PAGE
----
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The Money Value of Time

A new way of looking at the value you provide

If the title sounds familiar, it’s likely because you recall learning about the Time Value
of Money. This financial term is used to help investors understand that a sum of money
available today is worth more than that same amount of money in the future.

The Money Value of Time (MVT) is a phrase coined by Experience Economy authors Pine and
Gilmore and is immensely helpful in quantifying the value that consumers place on experiences.
Because experiences are about time well spent, it makes sense to put a monetary value on that
time by boiling it down to the cost per minute.

Calculating the Money Value of Time

Calculating MVT is straightforward: a two-hour movie costs about 10 cents per minute
($12/120 minutes). Meeting up with a friend at Starbucks will run you 5-10 cents per minute.
Pricier (i.e. more valuable) experiences include playing a round of golf at Pebble Beach
($2/minute), seeing the Broadway hit Hamilton ($5/minute), and skydiving ($200/minute).

The power behind the MVT concept is two-fold. First, you can quickly appreciate the different
ways that people pay more for unique, personal, and meaningful experiences than they do for
services. There are cheaper cups of coffee, golf courses, and musicals that are readily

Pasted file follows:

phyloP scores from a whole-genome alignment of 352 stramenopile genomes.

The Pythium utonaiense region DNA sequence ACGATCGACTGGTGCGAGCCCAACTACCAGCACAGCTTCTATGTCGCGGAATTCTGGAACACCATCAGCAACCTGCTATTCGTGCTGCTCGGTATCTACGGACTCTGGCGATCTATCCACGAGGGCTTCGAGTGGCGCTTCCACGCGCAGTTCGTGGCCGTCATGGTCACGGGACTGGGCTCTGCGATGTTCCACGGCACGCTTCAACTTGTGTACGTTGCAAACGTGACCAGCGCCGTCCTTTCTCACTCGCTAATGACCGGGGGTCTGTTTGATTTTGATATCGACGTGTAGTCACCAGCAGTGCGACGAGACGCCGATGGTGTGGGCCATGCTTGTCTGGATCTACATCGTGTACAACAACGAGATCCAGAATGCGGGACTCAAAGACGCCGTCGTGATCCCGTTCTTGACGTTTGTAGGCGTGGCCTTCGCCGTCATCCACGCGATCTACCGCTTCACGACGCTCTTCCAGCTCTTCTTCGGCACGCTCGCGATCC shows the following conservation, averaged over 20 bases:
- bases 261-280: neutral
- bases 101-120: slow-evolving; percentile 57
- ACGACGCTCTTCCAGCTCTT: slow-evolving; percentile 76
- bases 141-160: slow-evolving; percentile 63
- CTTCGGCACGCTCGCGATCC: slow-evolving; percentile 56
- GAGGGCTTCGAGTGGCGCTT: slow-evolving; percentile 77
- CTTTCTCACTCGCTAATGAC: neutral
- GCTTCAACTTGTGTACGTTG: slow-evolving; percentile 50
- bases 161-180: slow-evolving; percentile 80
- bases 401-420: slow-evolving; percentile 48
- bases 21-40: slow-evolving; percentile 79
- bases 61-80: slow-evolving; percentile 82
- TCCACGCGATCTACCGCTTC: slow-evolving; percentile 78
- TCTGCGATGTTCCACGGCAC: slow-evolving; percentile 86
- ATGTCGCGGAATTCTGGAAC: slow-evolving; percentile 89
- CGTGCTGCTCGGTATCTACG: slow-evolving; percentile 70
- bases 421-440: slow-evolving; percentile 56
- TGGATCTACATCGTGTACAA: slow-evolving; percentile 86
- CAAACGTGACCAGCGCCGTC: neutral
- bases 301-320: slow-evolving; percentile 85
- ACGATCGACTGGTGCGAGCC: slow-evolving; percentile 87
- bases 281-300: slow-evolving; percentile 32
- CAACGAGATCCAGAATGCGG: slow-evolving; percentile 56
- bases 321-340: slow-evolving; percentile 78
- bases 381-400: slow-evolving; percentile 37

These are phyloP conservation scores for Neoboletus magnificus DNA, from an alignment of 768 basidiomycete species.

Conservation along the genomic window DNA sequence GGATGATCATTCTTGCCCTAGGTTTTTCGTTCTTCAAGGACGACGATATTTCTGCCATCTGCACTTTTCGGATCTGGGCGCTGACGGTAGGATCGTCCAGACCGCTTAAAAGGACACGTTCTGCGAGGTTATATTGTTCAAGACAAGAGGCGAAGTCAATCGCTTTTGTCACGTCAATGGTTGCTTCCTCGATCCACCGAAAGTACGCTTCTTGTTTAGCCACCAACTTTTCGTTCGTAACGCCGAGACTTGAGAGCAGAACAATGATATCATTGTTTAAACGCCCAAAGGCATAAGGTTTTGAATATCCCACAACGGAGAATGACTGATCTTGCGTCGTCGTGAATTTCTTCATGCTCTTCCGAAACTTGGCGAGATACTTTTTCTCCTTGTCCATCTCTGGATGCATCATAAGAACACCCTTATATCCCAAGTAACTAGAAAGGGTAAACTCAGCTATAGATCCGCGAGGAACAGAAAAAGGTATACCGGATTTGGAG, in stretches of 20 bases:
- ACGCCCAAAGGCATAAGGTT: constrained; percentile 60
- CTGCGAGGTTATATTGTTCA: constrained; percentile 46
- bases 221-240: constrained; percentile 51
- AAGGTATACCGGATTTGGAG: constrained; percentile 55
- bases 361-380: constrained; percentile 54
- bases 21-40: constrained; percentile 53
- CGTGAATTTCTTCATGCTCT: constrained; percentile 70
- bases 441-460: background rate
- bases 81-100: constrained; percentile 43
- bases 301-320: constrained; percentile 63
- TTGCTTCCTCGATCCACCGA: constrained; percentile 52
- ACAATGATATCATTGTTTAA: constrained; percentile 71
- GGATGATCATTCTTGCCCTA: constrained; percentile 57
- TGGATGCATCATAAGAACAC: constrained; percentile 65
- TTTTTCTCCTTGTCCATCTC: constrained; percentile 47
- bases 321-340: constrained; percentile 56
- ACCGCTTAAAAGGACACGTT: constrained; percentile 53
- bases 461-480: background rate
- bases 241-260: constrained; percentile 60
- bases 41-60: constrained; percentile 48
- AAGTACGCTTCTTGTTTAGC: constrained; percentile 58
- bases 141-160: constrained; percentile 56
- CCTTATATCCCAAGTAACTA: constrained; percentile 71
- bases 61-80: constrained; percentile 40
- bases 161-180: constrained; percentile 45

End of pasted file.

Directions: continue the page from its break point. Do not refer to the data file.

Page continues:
available. Less expensive offerings are cheaper in part because their core features and benefits
are less memorable and thus less distinguishable. The less distinguishable they are, the more
they seem like commodities (or, to be more accurate, commoditized services), where the price is
the only differentiator.

Second, every medical practice that performs elective procedures can calculate the MVT for
their offering and begin to understand how that quantifiable value compares to other
discretionary spending opportunities for consumers. If you charge $600 for a 15-minute
appointment to get a dermal filler, then you might conclude your MVT is $40/minute. But
here’s the twist. That patient gets to enjoy the benefits for the next 3-4 months, at least during
their waking hours. That time spent with the experience lasts far longer than the medical visit.
From that perspective, the MVT is now less than a penny a minute.

Similar conclusions can be made about LASIK, breast augmentation, or other one-time surgical
procedures whose benefit extends over years and even decades. These procedures essentially
offer an infinite ROI when it comes to the value provided to the patient over time.

Final Thoughts

MVT gives you a new way to view the value provided to patients by your elective procedures.
Demonstrating that value through a unique and memorable patient experience will elevate you
above the fray and make you less susceptible to the inevitable forces of commoditization that
affect the perceived value of your services.

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